Alligators are the official reptile of Florida. Although preferring to inhabit the state's wetlands and swamps, gators can be found in rivers, lakes, canals and freshwater areas. Even with a long history of relatively peaceful cohabitation, alligators and Floridians have both experienced the grim consequences of this relationship. Once on the endangered species list, Florida gator population has now increased to sustainable numbers. Strict rules to maintain a safe relationship between these powerful reptiles are embedded and enforced amongst Floridians. However, various alligator attractions throughout the state make it possible -- and safe -- to glimpse these age-old beasts, both from a distance in their natural habitat and up close and personal.
Gators in Nature
In the natural wetlands of the Big Cypress Seminole Indian Reservation, Billie Swamp Safari allows visitors to view gators in their natural habitat aboard swamp buggies and air boats. For a closer look, the eco-park also hosts daily alligator and snake shows. Visitors are also invited to learn about Seminole heritage through traditional crafts and entertainment and can choose to stay overnight. The Ellie Schiller Homosassa Springs Wildlife State Park focuses on education and observation of all types of Florida wildlife. In addition to Florida alligators, the state park boasts manatees, snakes, black bears, birds, deer and bobcats. Another place to view gators in their natural setting is Jungle Adventures Nature Park in Christmas, Florida, where it's said visitors can "see, hear, smell, and feel old, real Florida" as they peruse their natural habitat animal park.
If you want a more active gator experience, Miccosukee Indian Village is a tourist attraction dedicated to the history and culture of the Miccosukee Indian tribe of Florida. While it is not the main focus, the village offers daily alligator demonstrations where tribesmen enter a pit of alligators and perform native rituals while interacting with the reptiles. During these demonstrations, the tribesmen are known to even pry open the alligator's strong jaws with their bare hands. For a more relaxing experience, you can also hop aboard a swamp airboat, gliding through the Everglades with a keen eye for alligators.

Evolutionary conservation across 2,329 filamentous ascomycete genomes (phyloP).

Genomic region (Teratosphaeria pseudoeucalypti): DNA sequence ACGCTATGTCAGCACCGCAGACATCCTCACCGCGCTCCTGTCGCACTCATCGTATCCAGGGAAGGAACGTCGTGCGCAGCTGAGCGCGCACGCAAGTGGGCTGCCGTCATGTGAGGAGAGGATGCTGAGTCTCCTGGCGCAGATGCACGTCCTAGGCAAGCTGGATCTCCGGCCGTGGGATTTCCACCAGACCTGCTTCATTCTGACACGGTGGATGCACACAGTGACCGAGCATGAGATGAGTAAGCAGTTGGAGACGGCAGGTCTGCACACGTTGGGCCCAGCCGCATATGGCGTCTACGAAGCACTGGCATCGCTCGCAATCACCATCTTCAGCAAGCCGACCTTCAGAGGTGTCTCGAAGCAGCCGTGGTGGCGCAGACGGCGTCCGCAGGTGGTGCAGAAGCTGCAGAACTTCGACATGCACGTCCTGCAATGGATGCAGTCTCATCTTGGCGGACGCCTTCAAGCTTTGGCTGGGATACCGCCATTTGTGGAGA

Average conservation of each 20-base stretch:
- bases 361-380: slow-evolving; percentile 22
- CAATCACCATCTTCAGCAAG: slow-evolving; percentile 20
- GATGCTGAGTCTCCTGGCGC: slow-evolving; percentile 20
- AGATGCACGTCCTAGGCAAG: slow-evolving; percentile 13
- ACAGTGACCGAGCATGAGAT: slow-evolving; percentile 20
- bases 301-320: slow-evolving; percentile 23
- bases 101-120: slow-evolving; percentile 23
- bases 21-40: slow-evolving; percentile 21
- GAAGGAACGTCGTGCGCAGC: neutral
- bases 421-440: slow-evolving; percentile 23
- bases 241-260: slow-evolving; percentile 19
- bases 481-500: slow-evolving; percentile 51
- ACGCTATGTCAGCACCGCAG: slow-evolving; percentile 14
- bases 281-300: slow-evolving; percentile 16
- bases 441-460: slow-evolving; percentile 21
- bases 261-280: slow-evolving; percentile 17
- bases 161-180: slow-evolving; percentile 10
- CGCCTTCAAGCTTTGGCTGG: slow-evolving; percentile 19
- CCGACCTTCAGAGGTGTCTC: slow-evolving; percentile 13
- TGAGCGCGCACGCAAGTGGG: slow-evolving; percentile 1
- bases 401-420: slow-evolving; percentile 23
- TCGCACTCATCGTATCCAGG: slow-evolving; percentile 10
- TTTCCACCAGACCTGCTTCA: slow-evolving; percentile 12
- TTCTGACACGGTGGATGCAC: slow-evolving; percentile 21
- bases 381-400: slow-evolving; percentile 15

Started in 1957 and revamped in 1986, Palmdale's Gatorama Alligator Farm claims to have the largest collection of alligators and crocodiles -- anywhere in the world. The 15-acre attraction's main attraction is alligators -- and crocodiles -- but visitors can also view other Florida wildlife such as bobcats, raccoons, ducks and geese. On hot summer days, the 1,000-foot covered walkway is a good place to find shade. Homestead's Everglades Alligator Farm boasts being one of the last surviving, functional alligator farms. The owners do not slaughter gators, but they do sell their eggs to other farms. Because of their purpose, visitors are spared alligator shows in favor of airboat tours on the water. The country's oldest city is home to St. Augustine Alligator Farm where you can view alligators alongside native Florida bird species -- during the spring season you can spot bird nests filled with eggs. The birds carefully select spots above alligator pits in order to protect their young.
Life Is a Zoo
While many of Florida's alligator attractions leave gators in their natural habitat, this is not always possible. Some of the sunshine state's alligators can be found in zoos or theme parks. Miami's Jungle Island is a zoo with a mix of plants, birds, animals and reptiles. While many of the species are indigenous to Florida, such as alligators, visitors can also see orangutans, chimpanzees, baby tigers, the genetically engineered liger -- a mix between a lion and a tiger -- and other exotic animals. Also in Miami is the Everglades Safari Park where gator gawkers have the opportunity to take airboat rides, watch alligator shows, pet an alligator and even take a private boat tour. Other theme parks and zoos include Orlando-adjacent Gatorland in Kissimmee.